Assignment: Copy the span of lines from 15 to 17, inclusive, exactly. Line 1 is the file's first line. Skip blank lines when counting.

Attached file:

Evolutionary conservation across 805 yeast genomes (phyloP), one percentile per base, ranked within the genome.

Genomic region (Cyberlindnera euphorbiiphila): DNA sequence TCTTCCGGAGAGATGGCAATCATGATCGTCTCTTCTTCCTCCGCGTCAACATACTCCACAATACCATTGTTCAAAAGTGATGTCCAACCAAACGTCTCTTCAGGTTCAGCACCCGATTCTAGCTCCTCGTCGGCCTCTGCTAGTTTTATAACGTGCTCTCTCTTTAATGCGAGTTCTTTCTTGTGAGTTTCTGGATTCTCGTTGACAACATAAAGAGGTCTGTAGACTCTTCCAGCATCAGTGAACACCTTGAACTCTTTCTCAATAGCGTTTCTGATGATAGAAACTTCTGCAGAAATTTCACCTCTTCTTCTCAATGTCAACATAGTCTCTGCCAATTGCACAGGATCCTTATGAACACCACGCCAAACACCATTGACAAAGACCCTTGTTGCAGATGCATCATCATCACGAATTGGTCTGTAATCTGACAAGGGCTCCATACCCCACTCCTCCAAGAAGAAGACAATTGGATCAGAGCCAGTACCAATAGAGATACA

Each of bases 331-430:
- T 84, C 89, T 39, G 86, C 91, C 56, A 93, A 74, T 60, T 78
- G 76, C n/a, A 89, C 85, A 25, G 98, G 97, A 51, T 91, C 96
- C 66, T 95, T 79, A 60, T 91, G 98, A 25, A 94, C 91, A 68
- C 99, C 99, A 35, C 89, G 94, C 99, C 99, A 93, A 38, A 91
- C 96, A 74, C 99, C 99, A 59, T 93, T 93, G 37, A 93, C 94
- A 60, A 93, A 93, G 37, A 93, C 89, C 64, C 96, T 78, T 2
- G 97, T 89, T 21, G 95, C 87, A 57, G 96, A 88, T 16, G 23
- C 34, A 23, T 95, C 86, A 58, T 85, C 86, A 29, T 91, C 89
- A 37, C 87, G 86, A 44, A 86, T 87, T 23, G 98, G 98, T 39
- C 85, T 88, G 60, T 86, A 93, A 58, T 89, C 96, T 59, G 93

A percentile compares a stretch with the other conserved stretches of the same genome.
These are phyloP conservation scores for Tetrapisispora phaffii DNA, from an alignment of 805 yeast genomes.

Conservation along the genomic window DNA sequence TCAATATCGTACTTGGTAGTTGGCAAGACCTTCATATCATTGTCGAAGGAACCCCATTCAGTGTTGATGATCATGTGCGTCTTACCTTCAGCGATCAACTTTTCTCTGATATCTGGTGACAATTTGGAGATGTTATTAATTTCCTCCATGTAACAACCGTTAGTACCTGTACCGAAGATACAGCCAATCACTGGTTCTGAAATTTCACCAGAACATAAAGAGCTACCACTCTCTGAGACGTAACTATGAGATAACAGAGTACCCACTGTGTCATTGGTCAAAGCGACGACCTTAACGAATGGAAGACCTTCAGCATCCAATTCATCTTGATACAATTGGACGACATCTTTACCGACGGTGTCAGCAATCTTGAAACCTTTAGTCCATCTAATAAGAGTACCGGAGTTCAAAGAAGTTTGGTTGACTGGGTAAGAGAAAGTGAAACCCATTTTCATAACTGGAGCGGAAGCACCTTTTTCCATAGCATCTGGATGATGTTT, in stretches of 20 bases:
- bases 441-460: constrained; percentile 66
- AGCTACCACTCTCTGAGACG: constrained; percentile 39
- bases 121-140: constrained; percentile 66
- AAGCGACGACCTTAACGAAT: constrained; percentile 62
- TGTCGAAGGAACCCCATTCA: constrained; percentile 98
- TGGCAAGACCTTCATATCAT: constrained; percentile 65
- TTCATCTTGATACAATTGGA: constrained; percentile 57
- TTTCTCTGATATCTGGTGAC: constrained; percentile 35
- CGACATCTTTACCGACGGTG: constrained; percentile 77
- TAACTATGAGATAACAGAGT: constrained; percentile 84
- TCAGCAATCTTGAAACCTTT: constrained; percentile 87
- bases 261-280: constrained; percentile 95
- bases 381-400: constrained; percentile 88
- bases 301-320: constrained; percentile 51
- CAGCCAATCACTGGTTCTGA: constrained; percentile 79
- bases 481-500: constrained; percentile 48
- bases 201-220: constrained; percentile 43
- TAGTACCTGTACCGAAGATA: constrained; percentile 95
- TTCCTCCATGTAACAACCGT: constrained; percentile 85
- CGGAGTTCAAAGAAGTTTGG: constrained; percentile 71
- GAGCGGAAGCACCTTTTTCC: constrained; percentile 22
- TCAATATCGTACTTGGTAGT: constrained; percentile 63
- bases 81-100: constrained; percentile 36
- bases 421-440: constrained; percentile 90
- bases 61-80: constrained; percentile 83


These are phyloP conservation scores for Tetrapisispora phaffii DNA, from an alignment of 805 yeast genomes.

Conservation along the genomic window DNA sequence TCAATATCGTACTTGGTAGTTGGCAAGACCTTCATATCATTGTCGAAGGAACCCCATTCAGTGTTGATGATCATGTGCGTCTTACCTTCAGCGATCAACTTTTCTCTGATATCTGGTGACAATTTGGAGATGTTATTAATTTCCTCCATGTAACAACCGTTAGTACCTGTACCGAAGATACAGCCAATCACTGGTTCTGAAATTTCACCAGAACATAAAGAGCTACCACTCTCTGAGACGTAACTATGAGATAACAGAGTACCCACTGTGTCATTGGTCAAAGCGACGACCTTAACGAATGGAAGACCTTCAGCATCCAATTCATCTTGATACAATTGGACGACATCTTTACCGACGGTGTCAGCAATCTTGAAACCTTTAGTCCATCTAATAAGAGTACCGGAGTTCAAAGAAGTTTGGTTGACTGGGTAAGAGAAAGTGAAACCCATTTTCATAACTGGAGCGGAAGCACCTTTTTCCATAGCATCTGGATGATGTTT, in stretches of 20 bases:
- bases 441-460: constrained; percentile 66